- Environmental monitoring with online data logging to Thingsv
- Grow monitors | What watches the watchers?
- LCD x Arduino
- Programming "Hello to the World" with C
- Breathing light : An arduino experiment
- Datasheet Atmel ATtiny24/44/84
- Echo : Programming.c
- Programming a programmer
- Arduino IDE, introduction
An in-circuit serial programmer (ICSP) is capable of programming microcontrollers on various boards with only a universal serial bus (USB) cable and 6-pin insulation-displacement contact (IDC) to 6-pin IDC cable. The ICSP vastly simplifies what would otherwise be an expensive and laborious process across different chip types.
First I installed Crosspack on my mac. Crosspack is a development environment for AVR microcontrollers and necessary to give the terminal app capability for the upcoming task. Next, from the FabTinyStar page, I downloaded the firmware source code. I added a link here as well. You can open the Makefile with a neutral text editor, such as TextEdit or Brackets, applications common to this blog. It is important not to change Makefile's formatting or extension. Makefile displays setup information, commands, and some variables such as the MCU, PROGRAMMER, F_CPU (Clock cycles), which need to be set specific to your programmer. I am using a previously built FabISP to program my new programmer.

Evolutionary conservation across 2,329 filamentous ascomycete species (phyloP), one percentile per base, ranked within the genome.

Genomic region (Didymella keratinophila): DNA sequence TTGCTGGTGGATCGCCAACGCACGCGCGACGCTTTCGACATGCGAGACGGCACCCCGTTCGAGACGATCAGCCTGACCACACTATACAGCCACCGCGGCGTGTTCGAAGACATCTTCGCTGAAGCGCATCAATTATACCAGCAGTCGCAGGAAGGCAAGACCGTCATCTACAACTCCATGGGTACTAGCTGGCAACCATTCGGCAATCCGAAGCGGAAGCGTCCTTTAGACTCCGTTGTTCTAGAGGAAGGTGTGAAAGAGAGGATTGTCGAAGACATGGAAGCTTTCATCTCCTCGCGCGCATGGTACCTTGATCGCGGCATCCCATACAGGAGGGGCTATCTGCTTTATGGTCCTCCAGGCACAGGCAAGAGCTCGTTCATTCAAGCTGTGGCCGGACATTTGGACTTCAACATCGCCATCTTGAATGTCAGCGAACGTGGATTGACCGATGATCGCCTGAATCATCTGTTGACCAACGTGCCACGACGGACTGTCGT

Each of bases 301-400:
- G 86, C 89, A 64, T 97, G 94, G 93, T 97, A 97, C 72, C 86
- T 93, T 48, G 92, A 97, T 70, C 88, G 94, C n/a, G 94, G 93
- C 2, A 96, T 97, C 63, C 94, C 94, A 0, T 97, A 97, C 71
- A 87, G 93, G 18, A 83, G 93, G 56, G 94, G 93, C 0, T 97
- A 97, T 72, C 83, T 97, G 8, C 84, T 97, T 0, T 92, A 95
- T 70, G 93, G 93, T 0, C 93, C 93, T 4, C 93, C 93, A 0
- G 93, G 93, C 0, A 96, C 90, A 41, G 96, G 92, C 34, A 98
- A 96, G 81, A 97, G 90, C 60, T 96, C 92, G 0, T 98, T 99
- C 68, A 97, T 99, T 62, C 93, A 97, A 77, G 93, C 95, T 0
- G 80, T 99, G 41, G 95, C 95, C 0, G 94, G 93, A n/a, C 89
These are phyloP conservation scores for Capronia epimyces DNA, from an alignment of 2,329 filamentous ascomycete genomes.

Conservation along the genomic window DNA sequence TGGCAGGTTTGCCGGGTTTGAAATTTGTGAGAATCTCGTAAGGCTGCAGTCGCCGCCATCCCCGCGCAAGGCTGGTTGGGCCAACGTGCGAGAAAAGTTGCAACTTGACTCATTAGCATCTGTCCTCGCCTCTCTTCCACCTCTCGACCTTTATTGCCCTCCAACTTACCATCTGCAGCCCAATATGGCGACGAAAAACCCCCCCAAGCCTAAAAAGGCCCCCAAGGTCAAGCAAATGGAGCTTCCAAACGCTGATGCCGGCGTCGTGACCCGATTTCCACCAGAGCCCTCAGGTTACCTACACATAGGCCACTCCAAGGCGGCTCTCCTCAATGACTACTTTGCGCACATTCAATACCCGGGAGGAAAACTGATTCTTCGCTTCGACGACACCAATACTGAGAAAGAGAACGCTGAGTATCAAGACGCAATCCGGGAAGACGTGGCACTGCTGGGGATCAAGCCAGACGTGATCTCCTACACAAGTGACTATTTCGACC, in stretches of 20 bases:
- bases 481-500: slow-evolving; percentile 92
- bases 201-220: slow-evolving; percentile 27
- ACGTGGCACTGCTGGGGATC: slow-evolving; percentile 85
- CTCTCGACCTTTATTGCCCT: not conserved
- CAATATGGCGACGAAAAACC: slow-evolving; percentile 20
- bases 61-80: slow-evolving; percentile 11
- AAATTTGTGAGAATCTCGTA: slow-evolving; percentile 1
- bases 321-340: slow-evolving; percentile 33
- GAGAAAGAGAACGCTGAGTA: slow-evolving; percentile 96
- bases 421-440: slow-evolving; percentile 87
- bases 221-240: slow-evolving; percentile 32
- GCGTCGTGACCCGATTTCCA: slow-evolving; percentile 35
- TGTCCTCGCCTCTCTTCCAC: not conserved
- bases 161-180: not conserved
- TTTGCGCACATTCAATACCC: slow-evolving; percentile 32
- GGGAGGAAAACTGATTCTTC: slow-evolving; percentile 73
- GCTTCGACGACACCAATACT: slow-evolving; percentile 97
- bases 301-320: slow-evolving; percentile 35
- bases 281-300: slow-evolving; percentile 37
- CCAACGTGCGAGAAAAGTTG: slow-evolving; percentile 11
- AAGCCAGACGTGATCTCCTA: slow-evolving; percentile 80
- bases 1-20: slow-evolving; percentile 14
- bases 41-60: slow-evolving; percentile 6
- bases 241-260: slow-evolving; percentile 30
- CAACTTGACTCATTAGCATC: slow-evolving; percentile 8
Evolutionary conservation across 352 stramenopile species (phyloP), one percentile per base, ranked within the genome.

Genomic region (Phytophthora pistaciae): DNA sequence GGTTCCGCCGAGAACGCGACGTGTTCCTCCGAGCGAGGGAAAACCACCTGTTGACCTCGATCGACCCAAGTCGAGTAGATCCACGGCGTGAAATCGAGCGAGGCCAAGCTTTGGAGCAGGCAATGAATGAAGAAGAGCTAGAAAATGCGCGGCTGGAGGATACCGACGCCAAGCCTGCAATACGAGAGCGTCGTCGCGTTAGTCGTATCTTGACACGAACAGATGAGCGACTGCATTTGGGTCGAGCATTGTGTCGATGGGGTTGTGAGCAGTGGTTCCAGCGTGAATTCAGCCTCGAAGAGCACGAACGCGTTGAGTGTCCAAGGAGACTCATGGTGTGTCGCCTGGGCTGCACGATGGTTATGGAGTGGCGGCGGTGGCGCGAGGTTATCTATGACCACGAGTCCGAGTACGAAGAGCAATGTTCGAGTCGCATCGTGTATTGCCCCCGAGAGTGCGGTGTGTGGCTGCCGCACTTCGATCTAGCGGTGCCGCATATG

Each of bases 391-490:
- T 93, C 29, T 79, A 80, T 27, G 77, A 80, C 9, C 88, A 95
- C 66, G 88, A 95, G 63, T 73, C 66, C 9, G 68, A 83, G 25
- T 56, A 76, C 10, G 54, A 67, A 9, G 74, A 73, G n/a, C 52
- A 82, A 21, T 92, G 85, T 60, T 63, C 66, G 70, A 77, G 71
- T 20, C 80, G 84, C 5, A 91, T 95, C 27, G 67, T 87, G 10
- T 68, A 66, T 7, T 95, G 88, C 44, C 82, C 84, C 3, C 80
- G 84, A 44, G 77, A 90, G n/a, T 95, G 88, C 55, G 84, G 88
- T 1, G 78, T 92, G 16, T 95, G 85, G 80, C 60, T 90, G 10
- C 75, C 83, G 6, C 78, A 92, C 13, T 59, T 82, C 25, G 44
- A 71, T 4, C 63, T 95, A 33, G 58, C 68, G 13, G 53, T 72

In terminal, cd (firmware location), then give the command "make". This will create some new files listed on the second to last line including fts_firmware.hex.
Now with the programmer connected to the newly made ICSP give the command "make flash".... and, fail. "make: *** [flash] Error 1". I could not work around this error in the terminal environment.
After the receiving Error 1, we checked the connections with a multimeter. Follow the traces to the connections and check that adjacent connections are not giving feedback. In this case, The first and second connection of the ATtiny45 were mistakingly bridged.
I severed the connection with a blade. Having these two spots connected would definitely cause problems. I will return to my mac with new hope.
Unfortunately, I still am receiving the same error from my terminal. Unable to solve the problem, I have opted to start again from scratch. The following screenshot of my About this Mac > System Report shows a successfully connected FabISP. Not mine. Yet.
Update: I have a new board. This one is prettier. This one is pre-tested. I think this one will become a working programmer. First I cleaned out the firmware directory.
Then rebuild the computer language files...
And send the instruction to the microcontroller. This will require a programmer connected to the 6 pin IDC with a programmer cable. Check the orientation of the programmer cable by aligning the marked connection spot iwth the dotted pin on the roadmap.